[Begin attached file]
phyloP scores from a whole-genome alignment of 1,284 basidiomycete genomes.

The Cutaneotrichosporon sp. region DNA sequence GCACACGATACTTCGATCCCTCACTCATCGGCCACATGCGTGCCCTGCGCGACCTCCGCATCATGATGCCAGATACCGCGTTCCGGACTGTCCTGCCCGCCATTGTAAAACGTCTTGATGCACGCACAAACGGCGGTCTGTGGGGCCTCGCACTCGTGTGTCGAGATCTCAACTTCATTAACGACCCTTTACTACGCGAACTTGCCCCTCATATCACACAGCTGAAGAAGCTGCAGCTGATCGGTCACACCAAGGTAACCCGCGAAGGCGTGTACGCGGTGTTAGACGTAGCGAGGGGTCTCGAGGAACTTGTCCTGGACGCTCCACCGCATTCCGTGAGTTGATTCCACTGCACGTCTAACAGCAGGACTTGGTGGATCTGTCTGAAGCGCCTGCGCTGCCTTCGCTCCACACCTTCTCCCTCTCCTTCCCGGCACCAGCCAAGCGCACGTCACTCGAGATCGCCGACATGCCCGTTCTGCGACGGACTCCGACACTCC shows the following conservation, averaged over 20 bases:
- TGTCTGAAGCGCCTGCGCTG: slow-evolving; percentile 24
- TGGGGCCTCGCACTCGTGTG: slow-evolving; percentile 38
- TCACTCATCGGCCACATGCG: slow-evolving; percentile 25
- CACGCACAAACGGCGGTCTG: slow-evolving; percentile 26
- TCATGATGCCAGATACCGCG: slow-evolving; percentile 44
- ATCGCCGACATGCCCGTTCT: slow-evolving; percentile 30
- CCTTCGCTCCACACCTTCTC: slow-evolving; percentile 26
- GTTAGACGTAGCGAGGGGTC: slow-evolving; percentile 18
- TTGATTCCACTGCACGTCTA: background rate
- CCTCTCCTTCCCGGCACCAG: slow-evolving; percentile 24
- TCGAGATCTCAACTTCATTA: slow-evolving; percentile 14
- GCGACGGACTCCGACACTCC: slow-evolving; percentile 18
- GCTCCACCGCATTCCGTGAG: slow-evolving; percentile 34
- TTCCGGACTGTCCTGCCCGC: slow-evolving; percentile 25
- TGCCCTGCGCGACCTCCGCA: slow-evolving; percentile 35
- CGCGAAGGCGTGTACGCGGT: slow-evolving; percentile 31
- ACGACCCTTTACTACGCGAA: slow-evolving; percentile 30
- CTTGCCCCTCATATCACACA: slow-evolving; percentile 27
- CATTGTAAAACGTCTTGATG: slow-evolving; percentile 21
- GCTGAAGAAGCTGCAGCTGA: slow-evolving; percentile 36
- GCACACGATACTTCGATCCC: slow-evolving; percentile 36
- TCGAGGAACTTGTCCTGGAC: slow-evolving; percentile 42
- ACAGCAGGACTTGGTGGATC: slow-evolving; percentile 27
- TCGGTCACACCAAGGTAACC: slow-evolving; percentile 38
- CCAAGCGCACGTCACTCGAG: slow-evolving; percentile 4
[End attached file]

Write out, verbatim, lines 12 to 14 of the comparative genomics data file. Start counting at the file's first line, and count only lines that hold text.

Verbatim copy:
- CCTCTCCTTCCCGGCACCAG: slow-evolving; percentile 24
- TCGAGATCTCAACTTCATTA: slow-evolving; percentile 14
- GCGACGGACTCCGACACTCC: slow-evolving; percentile 18